Google’s Gary Illyes answered a question about which is less bad: millions of 404 error pages or 301 redirects. Gary’s answer clarified how to think about each status code.
The question was simple:
“Which is less harmful: millions of 404 error pages or millions of 301 redirects where sold product pages redirect to the parent listing page?”
The answer was also simple, although it could have been more detailed.
This is Gary’s answer:
“404 status codes are completely harmless, as is 301.
You have to decide what is better for your scenario and fly with it.”
Gary uses the phrase “status codes” to refer to the 404 and 301 responses.
Both are responses from a server to a request (made by a browser or bot) for a webpage.
When a browser calls up a web page, it requests a web page from the server.
The server responds to the browser request with a message saying so status this request.
That’s why Gary named the codes 301 and 404 status codes.
Because they are responses (from server to browser), they are also called response codes.
Technically, however, they are status codes because the creators of the HTML standards, the World Wide Web Consortium (W3C), refer to them as status codes.
There are five types of status codes:
“1xx (information): The request was received, the process will continue
2xx (Successful): The request was successfully received, understood and accepted
3xx (Redirect): Further action must be taken to complete the request
4xx (Client Error): The request contains incorrect syntax or cannot be fulfilled
5xx (Server Error): The server could not fulfill what appeared to be a valid request.”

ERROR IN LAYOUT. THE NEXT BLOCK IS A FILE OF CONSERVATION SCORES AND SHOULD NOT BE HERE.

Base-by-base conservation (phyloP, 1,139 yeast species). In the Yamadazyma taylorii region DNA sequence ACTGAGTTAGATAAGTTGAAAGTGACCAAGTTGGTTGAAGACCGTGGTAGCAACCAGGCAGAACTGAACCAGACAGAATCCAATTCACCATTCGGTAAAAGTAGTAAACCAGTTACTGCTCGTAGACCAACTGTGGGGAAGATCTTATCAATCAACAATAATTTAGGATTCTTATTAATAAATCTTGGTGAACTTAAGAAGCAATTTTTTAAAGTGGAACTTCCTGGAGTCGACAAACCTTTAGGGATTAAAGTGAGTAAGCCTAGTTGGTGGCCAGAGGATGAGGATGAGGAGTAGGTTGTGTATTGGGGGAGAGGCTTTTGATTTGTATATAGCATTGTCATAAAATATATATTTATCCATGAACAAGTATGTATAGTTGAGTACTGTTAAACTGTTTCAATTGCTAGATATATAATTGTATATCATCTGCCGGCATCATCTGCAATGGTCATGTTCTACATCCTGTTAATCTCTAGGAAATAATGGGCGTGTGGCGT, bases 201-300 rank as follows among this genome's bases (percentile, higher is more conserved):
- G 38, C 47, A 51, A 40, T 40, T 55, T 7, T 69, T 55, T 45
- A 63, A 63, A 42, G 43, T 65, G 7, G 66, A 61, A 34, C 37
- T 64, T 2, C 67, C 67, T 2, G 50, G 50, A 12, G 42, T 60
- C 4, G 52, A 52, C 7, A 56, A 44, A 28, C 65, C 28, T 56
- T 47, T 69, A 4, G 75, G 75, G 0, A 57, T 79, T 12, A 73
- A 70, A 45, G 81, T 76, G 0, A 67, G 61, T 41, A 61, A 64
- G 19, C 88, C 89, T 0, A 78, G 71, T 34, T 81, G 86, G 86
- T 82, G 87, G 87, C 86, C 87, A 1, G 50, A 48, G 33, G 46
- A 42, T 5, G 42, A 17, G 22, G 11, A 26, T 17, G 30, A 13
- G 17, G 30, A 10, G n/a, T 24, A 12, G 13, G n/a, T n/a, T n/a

Error Pages/Error Codes
The question asked related to “404 error pages”, probably because they are commonly referred to as 404 errors.
But the pages themselves are not flawed.
What happens is that the request for missing webpages “cannot be satisfied”.
There was an error because the page was not found. However, the server only responds with status code 404 (page not found).
Frequent use of the word “error” in connection with 404 responses has led to the misconception that 404 responses are bad.
But that’s wrong, the 404 response is neither bad nor good, it’s just a page not found response.
According to W3C:
“The 404 (Not Found) status code indicates that the origin server did not find a current representation for the target resource or is unwilling to disclose that one exists.
A 404 status code does not indicate whether this lack of representation is temporary or permanent;…”
Another trusted and authoritative HTML resource, the Mozilla Web Docs, defines the 404 status code as follows:
“The HTTP 404 Not Found response status code indicates that the server cannot find the requested resource.
…A 404 status code only indicates that the resource is missing, not whether the absence is temporary or permanent.”
All of which explains why Gary Illyes said: “404 status codes are completely harmless…”
How to choose between 301 and 404 response code
Gary also said that it’s up to the individual publisher to decide what works best for them.
Web pages are lost due to various reasons.
If the page is missing because two sites have been merged, a publisher can redirect old or outdated pages to the new, similarly themed pages.
However, if the pages don’t match a similar topic, those pages can become 404 replies stating that the page doesn’t exist.
One can use a 410 status code to indicate that the removal is permanent, but Google essentially treats 404 and 410 almost the same.
When in doubt, consider what works best for the user at the end.
For example, if you are merging a site on topic K with a larger site on topic AZ, it might make sense to do a one-to-one redirect to pages on the larger site related to topic D.
The remaining pages that do not have a one-to-one match can be redirected to the main category page for topic D on the larger site.
Or as Gary said: “You have to decide what is better for your scenario…”
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Featured image from Shutterstock/Asier Romero